2018 City News Releases

Posted on: February 7, 2018

Post Hurricane Harvey Projects Ongoing

Sugar Land, Texas – Sugar Land City Council recently approved agreements with Fort Bend County Levee Improvement District No. 11 and the Greatwood Community Association for access to drainage infrastructure.


The agreements are part of ongoing citywide efforts to ensure optimal performance of storm water drainage infrastructure, including all inlets, catch basins, storm manholes, pipes and outfalls. This maintenance includes routine inspection, cleaning and replacement.


Routine maintenance and targeted drainage projects are important to protect Sugar Land during extreme weather events. Completed projects in areas north of U.S. Highway 90A and the Sugar Creek Subdivision protected homes and businesses during Hurricane Harvey, the most extreme rain event in U.S. history.  


An analysis of Hurricane Harvey’s impact on Sugar Land, along with other past major rain events, is available at www.sugarlandtx.gov/HarveyAnalysis.  Approximately 230 homes flooded during Hurricane Harvey, with up to 6 inches of water entering homes in the areas of Settlers Park and Chimney Stone.


Since the hurricane, Sugar Land City Council approved a joint study with Fort Bend County Levee Improvement District #2 which has been completed and has also approved the following drainage studies that are currently in progress:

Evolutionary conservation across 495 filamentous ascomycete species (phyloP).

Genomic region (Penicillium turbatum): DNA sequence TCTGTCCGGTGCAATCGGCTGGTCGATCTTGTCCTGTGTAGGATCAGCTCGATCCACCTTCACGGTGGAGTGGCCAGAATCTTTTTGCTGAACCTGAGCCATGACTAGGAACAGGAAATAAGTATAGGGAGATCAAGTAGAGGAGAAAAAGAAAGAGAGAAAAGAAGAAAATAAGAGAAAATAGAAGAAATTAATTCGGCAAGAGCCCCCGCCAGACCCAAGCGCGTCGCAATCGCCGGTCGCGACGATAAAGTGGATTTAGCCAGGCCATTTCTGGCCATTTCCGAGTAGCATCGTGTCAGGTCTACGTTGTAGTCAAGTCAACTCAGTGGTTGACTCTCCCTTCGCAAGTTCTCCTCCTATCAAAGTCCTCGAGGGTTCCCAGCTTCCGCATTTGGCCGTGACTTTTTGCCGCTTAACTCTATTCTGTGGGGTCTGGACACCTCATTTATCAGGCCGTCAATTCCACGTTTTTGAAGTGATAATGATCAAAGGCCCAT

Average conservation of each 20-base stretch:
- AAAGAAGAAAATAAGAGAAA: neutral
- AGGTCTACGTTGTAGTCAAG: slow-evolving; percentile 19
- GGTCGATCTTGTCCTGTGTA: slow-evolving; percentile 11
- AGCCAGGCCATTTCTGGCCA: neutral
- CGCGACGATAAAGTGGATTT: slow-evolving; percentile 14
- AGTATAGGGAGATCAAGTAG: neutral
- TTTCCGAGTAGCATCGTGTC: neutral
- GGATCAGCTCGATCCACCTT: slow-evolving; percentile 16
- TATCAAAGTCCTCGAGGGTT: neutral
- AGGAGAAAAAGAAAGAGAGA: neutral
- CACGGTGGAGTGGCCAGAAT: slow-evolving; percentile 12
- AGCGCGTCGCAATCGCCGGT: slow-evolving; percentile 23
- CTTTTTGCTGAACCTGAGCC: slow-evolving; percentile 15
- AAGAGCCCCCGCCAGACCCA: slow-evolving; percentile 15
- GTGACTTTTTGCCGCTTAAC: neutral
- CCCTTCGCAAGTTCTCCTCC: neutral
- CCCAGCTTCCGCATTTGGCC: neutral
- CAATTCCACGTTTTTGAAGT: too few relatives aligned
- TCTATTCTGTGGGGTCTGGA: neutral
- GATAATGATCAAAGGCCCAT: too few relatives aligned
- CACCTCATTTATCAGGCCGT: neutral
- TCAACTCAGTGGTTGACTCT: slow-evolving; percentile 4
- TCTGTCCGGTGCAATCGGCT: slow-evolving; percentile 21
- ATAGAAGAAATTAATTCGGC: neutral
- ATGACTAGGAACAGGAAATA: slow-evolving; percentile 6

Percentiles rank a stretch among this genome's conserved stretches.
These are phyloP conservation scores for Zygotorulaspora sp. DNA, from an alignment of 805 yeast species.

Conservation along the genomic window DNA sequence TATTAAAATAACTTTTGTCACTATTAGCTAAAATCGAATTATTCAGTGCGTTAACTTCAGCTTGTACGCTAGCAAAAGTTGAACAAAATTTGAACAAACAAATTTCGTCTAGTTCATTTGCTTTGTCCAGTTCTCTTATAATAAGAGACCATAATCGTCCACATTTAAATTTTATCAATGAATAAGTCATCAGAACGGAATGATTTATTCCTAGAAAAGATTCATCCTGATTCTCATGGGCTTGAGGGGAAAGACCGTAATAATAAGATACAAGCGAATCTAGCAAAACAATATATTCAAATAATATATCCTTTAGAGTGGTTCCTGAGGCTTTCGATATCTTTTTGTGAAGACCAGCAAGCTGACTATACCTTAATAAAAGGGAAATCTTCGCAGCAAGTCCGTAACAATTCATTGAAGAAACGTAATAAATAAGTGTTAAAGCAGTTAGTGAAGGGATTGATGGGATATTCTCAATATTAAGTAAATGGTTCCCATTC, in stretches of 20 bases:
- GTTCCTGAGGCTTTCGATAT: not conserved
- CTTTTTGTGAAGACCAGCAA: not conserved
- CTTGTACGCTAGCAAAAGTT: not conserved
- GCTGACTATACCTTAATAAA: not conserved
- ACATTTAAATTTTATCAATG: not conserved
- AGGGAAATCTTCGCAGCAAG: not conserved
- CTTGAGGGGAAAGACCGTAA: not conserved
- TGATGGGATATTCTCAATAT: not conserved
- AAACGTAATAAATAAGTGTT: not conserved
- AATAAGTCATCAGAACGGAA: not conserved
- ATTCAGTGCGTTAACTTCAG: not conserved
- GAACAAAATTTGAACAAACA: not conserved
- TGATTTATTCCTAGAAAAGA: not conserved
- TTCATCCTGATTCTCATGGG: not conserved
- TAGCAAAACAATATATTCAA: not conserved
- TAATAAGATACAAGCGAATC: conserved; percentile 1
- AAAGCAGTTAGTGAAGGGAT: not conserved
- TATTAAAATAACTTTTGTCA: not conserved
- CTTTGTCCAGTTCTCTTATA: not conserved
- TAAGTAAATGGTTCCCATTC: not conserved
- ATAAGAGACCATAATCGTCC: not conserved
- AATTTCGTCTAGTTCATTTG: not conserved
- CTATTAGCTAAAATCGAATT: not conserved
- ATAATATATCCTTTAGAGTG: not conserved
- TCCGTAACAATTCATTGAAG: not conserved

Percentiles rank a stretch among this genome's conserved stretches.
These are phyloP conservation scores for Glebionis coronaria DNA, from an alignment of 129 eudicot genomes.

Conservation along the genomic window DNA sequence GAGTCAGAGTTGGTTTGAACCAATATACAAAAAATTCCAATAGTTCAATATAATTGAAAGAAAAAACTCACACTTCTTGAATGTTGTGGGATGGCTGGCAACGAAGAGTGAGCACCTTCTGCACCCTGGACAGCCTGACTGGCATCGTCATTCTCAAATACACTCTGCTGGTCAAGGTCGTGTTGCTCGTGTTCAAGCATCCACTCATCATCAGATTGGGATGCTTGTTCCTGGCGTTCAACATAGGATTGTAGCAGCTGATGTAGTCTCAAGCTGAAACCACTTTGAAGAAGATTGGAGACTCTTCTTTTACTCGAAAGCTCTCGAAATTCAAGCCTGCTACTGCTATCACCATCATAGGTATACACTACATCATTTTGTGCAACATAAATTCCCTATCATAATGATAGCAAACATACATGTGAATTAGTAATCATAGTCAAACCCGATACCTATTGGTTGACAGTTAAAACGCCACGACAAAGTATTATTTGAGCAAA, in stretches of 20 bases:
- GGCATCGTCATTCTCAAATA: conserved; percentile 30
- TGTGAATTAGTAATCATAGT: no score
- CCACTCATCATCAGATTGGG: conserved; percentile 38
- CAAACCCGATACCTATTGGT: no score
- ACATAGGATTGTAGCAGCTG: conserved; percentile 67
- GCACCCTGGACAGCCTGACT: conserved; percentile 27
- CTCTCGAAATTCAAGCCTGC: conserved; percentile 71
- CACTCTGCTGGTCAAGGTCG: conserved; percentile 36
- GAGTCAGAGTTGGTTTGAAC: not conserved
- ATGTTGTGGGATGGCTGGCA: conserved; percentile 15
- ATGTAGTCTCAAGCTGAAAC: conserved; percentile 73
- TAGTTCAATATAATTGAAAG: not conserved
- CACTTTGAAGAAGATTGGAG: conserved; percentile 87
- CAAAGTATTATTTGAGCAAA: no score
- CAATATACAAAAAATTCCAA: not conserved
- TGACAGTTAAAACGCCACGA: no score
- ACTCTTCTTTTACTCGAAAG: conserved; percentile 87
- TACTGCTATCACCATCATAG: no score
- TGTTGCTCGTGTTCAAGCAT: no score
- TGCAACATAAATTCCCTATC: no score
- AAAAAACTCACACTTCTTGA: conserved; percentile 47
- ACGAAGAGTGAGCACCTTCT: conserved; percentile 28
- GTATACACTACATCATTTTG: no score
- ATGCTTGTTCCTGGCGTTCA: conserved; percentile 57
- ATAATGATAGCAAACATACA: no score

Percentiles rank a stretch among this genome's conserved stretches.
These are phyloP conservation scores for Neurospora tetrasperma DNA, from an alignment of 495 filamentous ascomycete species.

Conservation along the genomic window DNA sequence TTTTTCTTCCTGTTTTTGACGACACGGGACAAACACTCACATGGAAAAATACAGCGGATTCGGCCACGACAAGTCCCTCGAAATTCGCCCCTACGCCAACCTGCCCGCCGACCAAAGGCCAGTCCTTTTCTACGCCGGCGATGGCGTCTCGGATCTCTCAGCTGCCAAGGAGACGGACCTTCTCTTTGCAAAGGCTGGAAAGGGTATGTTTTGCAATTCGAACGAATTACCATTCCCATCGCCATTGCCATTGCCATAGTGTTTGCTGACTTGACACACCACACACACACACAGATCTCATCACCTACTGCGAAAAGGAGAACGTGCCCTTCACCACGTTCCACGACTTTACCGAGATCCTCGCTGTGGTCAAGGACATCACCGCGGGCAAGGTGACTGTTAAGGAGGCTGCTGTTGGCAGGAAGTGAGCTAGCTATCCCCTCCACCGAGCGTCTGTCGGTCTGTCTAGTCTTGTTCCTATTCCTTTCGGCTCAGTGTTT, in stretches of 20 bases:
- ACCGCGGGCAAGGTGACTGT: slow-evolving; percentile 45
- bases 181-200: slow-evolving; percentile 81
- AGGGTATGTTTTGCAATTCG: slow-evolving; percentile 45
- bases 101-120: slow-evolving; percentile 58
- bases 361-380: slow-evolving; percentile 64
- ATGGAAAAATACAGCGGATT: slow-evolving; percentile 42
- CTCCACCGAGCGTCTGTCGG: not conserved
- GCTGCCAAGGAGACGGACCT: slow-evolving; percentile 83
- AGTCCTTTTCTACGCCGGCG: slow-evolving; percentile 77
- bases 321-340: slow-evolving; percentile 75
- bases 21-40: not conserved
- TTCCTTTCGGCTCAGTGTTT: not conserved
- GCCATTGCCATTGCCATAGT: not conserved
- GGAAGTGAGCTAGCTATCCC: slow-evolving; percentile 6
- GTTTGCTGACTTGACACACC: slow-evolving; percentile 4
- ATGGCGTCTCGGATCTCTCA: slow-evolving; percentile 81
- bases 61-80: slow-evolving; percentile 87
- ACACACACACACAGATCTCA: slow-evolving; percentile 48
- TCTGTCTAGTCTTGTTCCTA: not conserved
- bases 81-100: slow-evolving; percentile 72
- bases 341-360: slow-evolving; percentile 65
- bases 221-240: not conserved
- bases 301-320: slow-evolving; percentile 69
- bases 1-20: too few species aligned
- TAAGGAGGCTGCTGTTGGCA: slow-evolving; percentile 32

• River Bend, Plantation Bend, Plantation Colony and Magnolia Plantation subdivisions and Oyster Creek (between Dam # 3 and Dulles Avenue).
  • Elkins Road and Knightsbridge Boulevard.
  • Settlers Park, Chimneystone, Austin Park and Sugar Lakes subdivisions.
  • Lakebend, Sugar Creek Subdivisions and the New Territory/Chatham Avenue intersection.


City staff continues to work closely with residents in the affected areas to ensure the drainage studies include extensive public outreach and engagement.


A Brazos River erosion study is also in progress.  The objective of this study is to survey critical areas of the Brazos River in the City of Sugar Land, make predictions on bank erosion, perform analysis of risk and consequences and make recommendations on regulatory actions.  The project is to be completed by April 2018 and is being coordinated with Fort Bend County.


City engineers continue to evaluate drainage design standards and code requirements intended to protect residents from extreme rain storms. City staff is also working closely with levee improvement districts, entities that provide important protection from the Brazos River. The LIDs are evaluating current infrastructure and taking actions to enhance flood protections.

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